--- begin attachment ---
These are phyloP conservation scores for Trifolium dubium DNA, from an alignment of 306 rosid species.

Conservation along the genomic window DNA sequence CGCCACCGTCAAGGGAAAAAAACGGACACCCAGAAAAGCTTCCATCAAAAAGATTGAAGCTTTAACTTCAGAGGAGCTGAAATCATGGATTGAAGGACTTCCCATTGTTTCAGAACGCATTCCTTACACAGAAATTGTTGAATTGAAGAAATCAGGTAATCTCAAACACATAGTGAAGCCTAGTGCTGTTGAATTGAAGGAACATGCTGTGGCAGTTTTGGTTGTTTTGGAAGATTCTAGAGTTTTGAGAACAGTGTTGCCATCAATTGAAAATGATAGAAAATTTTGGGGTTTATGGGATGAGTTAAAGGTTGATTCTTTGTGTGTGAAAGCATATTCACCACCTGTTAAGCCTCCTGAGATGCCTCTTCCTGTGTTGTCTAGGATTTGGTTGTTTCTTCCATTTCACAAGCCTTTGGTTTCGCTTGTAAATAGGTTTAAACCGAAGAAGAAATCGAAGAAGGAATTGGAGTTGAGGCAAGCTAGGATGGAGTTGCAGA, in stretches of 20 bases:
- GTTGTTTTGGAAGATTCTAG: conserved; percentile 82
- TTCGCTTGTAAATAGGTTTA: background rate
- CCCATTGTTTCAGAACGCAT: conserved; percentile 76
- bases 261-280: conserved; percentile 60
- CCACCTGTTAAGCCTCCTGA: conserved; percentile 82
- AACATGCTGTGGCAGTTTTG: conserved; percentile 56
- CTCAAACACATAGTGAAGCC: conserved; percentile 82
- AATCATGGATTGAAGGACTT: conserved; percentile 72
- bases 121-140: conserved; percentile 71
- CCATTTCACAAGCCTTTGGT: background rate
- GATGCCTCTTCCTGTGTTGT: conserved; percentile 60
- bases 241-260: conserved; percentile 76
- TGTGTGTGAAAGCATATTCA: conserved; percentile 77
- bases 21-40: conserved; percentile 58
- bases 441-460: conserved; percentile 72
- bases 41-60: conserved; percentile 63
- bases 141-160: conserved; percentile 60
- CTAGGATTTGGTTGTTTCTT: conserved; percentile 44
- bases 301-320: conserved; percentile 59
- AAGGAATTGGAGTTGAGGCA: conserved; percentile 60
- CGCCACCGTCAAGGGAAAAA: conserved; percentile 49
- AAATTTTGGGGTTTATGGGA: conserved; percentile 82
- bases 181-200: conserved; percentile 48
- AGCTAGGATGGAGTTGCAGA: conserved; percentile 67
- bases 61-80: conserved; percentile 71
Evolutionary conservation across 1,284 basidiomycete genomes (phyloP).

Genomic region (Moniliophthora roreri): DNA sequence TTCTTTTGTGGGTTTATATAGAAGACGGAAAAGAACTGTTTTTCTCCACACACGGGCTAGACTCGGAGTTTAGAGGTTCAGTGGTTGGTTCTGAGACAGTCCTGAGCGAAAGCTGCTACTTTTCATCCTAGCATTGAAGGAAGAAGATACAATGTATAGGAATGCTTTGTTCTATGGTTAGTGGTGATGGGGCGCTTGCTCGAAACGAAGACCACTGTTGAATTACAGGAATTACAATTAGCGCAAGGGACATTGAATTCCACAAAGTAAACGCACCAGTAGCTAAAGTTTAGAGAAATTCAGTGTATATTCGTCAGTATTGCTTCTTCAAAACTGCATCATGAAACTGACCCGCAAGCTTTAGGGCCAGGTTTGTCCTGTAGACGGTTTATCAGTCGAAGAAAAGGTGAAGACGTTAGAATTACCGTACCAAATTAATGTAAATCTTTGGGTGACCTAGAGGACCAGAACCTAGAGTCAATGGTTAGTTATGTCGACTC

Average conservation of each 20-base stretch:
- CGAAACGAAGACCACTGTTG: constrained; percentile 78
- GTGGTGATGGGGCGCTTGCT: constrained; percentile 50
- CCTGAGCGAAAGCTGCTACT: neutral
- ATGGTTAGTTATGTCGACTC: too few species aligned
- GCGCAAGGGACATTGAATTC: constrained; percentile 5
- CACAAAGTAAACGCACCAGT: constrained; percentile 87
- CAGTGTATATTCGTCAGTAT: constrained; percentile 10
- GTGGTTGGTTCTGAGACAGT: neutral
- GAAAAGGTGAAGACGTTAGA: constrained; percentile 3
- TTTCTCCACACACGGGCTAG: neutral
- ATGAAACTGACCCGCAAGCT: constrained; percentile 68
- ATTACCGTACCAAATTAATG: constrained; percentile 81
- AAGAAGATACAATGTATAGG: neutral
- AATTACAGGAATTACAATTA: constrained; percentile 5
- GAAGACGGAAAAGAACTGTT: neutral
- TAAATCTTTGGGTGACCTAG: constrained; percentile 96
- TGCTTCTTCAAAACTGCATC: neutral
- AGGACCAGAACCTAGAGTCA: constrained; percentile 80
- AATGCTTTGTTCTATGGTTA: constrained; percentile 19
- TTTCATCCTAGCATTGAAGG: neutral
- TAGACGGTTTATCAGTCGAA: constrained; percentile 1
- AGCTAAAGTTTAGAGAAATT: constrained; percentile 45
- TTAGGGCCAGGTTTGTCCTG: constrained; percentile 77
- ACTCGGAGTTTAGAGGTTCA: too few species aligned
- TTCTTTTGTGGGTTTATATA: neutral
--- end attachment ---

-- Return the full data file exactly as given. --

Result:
These are phyloP conservation scores for Trifolium dubium DNA, from an alignment of 306 rosid species.

Conservation along the genomic window DNA sequence CGCCACCGTCAAGGGAAAAAAACGGACACCCAGAAAAGCTTCCATCAAAAAGATTGAAGCTTTAACTTCAGAGGAGCTGAAATCATGGATTGAAGGACTTCCCATTGTTTCAGAACGCATTCCTTACACAGAAATTGTTGAATTGAAGAAATCAGGTAATCTCAAACACATAGTGAAGCCTAGTGCTGTTGAATTGAAGGAACATGCTGTGGCAGTTTTGGTTGTTTTGGAAGATTCTAGAGTTTTGAGAACAGTGTTGCCATCAATTGAAAATGATAGAAAATTTTGGGGTTTATGGGATGAGTTAAAGGTTGATTCTTTGTGTGTGAAAGCATATTCACCACCTGTTAAGCCTCCTGAGATGCCTCTTCCTGTGTTGTCTAGGATTTGGTTGTTTCTTCCATTTCACAAGCCTTTGGTTTCGCTTGTAAATAGGTTTAAACCGAAGAAGAAATCGAAGAAGGAATTGGAGTTGAGGCAAGCTAGGATGGAGTTGCAGA, in stretches of 20 bases:
- GTTGTTTTGGAAGATTCTAG: conserved; percentile 82
- TTCGCTTGTAAATAGGTTTA: background rate
- CCCATTGTTTCAGAACGCAT: conserved; percentile 76
- bases 261-280: conserved; percentile 60
- CCACCTGTTAAGCCTCCTGA: conserved; percentile 82
- AACATGCTGTGGCAGTTTTG: conserved; percentile 56
- CTCAAACACATAGTGAAGCC: conserved; percentile 82
- AATCATGGATTGAAGGACTT: conserved; percentile 72
- bases 121-140: conserved; percentile 71
- CCATTTCACAAGCCTTTGGT: background rate
- GATGCCTCTTCCTGTGTTGT: conserved; percentile 60
- bases 241-260: conserved; percentile 76
- TGTGTGTGAAAGCATATTCA: conserved; percentile 77
- bases 21-40: conserved; percentile 58
- bases 441-460: conserved; percentile 72
- bases 41-60: conserved; percentile 63
- bases 141-160: conserved; percentile 60
- CTAGGATTTGGTTGTTTCTT: conserved; percentile 44
- bases 301-320: conserved; percentile 59
- AAGGAATTGGAGTTGAGGCA: conserved; percentile 60
- CGCCACCGTCAAGGGAAAAA: conserved; percentile 49
- AAATTTTGGGGTTTATGGGA: conserved; percentile 82
- bases 181-200: conserved; percentile 48
- AGCTAGGATGGAGTTGCAGA: conserved; percentile 67
- bases 61-80: conserved; percentile 71
Evolutionary conservation across 1,284 basidiomycete genomes (phyloP).

Genomic region (Moniliophthora roreri): DNA sequence TTCTTTTGTGGGTTTATATAGAAGACGGAAAAGAACTGTTTTTCTCCACACACGGGCTAGACTCGGAGTTTAGAGGTTCAGTGGTTGGTTCTGAGACAGTCCTGAGCGAAAGCTGCTACTTTTCATCCTAGCATTGAAGGAAGAAGATACAATGTATAGGAATGCTTTGTTCTATGGTTAGTGGTGATGGGGCGCTTGCTCGAAACGAAGACCACTGTTGAATTACAGGAATTACAATTAGCGCAAGGGACATTGAATTCCACAAAGTAAACGCACCAGTAGCTAAAGTTTAGAGAAATTCAGTGTATATTCGTCAGTATTGCTTCTTCAAAACTGCATCATGAAACTGACCCGCAAGCTTTAGGGCCAGGTTTGTCCTGTAGACGGTTTATCAGTCGAAGAAAAGGTGAAGACGTTAGAATTACCGTACCAAATTAATGTAAATCTTTGGGTGACCTAGAGGACCAGAACCTAGAGTCAATGGTTAGTTATGTCGACTC

Average conservation of each 20-base stretch:
- CGAAACGAAGACCACTGTTG: constrained; percentile 78
- GTGGTGATGGGGCGCTTGCT: constrained; percentile 50
- CCTGAGCGAAAGCTGCTACT: neutral
- ATGGTTAGTTATGTCGACTC: too few species aligned
- GCGCAAGGGACATTGAATTC: constrained; percentile 5
- CACAAAGTAAACGCACCAGT: constrained; percentile 87
- CAGTGTATATTCGTCAGTAT: constrained; percentile 10
- GTGGTTGGTTCTGAGACAGT: neutral
- GAAAAGGTGAAGACGTTAGA: constrained; percentile 3
- TTTCTCCACACACGGGCTAG: neutral
- ATGAAACTGACCCGCAAGCT: constrained; percentile 68
- ATTACCGTACCAAATTAATG: constrained; percentile 81
- AAGAAGATACAATGTATAGG: neutral
- AATTACAGGAATTACAATTA: constrained; percentile 5
- GAAGACGGAAAAGAACTGTT: neutral
- TAAATCTTTGGGTGACCTAG: constrained; percentile 96
- TGCTTCTTCAAAACTGCATC: neutral
- AGGACCAGAACCTAGAGTCA: constrained; percentile 80
- AATGCTTTGTTCTATGGTTA: constrained; percentile 19
- TTTCATCCTAGCATTGAAGG: neutral
- TAGACGGTTTATCAGTCGAA: constrained; percentile 1
- AGCTAAAGTTTAGAGAAATT: constrained; percentile 45
- TTAGGGCCAGGTTTGTCCTG: constrained; percentile 77
- ACTCGGAGTTTAGAGGTTCA: too few species aligned
- TTCTTTTGTGGGTTTATATA: neutral